In Sydney’s south-west, members of the Macarthur Astronomical Society – some retired professional astronomers, others keen amateurs – mentor school students, passing on a love of the night sky to future stargazers.


Year 10 Broughton Anglican College student Conrad Petrovic’s passions include physics and engineering.

Dr Rahmi Jackson, head of science at Broughton Anglican College, says the astronomers have helped his students add a creative streak to their celestial fascination by taking up astrophotography – shooting images of distant stars and planets.

Most schools embrace STEM – science, technology, maths and engineering – and add art to the mix, recognising that STEM-STEAM literacy and skills is a national focus.

Broughton Anglican has taken it further, offering STEM scholarships to high-ability students entering years 7 and 11.

Year 10 student Conrad Petrovic, whose passions include physics, was awarded a Broughton scholarship last year.

“More recently, I have become interested in areas of civil, mechanical and structural engineering, which applies many areas of physics and maths to real-world situations, but also offers the chance for creativity and design, which I also enjoy,” he says.

The STEM path has seen Conrad meet Dr Karl Kruszelnciki and NASA astronaut Dr Greg Chamitoff.

In 2017, Conrad beat more than 400 students to win an ASTA – Education Perfect STEM Challenge with his design of a water purification device, and come third at a University of Wollongong Science Fair for his experiment on diffraction patterns.

This year, Conrad has taken part in CSIRO’s CREST program, NSW Young Scientist Awards, Da Vinci Decathlon, ASTA SPECTRA science, Tournament of Minds and Zero Robotics competitions.

Broughton started offering reduced-fee STEM scholarships last year. Next year, three STEM scholarship students will start in year 7 and one in year 11.

Broughton isn’t alone – Sydney’s Hills Grammar School opportunities include a new STEM scholarship, while Sydney Grammar School, which offers up to 25 scholarship places a year, has for some time expressly stated on its website: “If you love science or maths, languages and reading, and you are also keen on music, debating, drama or sport, then you should think very seriously about coming here.”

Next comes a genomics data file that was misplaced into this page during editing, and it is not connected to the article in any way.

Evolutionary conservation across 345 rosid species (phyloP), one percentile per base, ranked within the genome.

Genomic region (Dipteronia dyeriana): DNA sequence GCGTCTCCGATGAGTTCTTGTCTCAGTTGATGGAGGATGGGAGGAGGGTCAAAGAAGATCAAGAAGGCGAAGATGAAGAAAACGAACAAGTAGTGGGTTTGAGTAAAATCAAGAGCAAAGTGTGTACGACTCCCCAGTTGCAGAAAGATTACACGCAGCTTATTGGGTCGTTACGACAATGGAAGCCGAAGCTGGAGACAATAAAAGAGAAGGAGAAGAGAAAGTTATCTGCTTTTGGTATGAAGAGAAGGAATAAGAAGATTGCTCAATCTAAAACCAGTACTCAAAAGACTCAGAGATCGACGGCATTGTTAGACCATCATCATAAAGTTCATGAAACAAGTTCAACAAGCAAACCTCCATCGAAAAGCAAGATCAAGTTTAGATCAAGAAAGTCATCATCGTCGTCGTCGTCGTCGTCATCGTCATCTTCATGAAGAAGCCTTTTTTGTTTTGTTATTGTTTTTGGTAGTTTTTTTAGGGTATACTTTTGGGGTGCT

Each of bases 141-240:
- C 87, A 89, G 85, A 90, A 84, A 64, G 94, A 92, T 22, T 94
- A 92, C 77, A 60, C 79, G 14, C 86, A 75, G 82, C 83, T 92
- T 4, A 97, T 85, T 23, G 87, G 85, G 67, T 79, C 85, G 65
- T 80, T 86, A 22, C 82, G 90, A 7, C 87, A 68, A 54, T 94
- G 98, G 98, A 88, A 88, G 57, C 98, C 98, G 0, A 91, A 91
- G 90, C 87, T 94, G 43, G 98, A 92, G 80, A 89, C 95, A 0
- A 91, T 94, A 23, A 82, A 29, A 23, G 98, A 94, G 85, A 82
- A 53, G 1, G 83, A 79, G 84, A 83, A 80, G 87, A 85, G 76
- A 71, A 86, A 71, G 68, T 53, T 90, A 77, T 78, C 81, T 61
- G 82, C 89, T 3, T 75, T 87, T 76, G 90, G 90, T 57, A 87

As with most NSW private high schools offering full or part-fee scholarships, Hills Grammar candidates sit a scholarship test. Shortlisted candidates then submit a portfolio and references and attend an interview.

SCEGGS Darlinghurst’s diverse scholarship program has long included the Joan Freeman Science Scholarship for years 10-11. St Joseph’s College Hunters Hill offers a maths scholarship to year 10 candidates.

A whole-school approach to project-based STEM–STEAM learning has emerged across many schools, private and public, which sees students tinkering, making and problem solving, and taking part in competitions all the way to international science, maths, engineering and robotics competitions.

Australia has a target of being placed in the top five countries by 2025 for school student reading, maths and science.

One underlying national objective of STEM education is economic. STEM fosters innovation, which in turn may deliver new sources of growth.

The employment prospects for STEM university graduates in Australia also tend to be better than those of non-STEM graduates.

Non-economic benefits of STEM literacy are said to include analytical thinking, critical thinking and problem-solving skills.

“STEM is really important and will open up potential employment opportunities for students in future,” Dr Jackson says. “We want to encourage these students to become ambassadors and mentors within our student body.”

Having high-achieving STEM students lifts the experience for everyone, he adds.

“We’ve built quite a wide range of science opportunities for kids, to raise the platform of what they expect to do here. Any student who comes to the college and shows an interest in STEM can access all kinds of different challenges.”

For Conrad Petrovic, the scholarship allows him to hone areas in which he’d like to focus his talents. “In the future, I would really love to become a civil engineer, mainly because it allows me to apply elements of physics, maths and design in the community on real-world projects, and solve issues in society,” he says.


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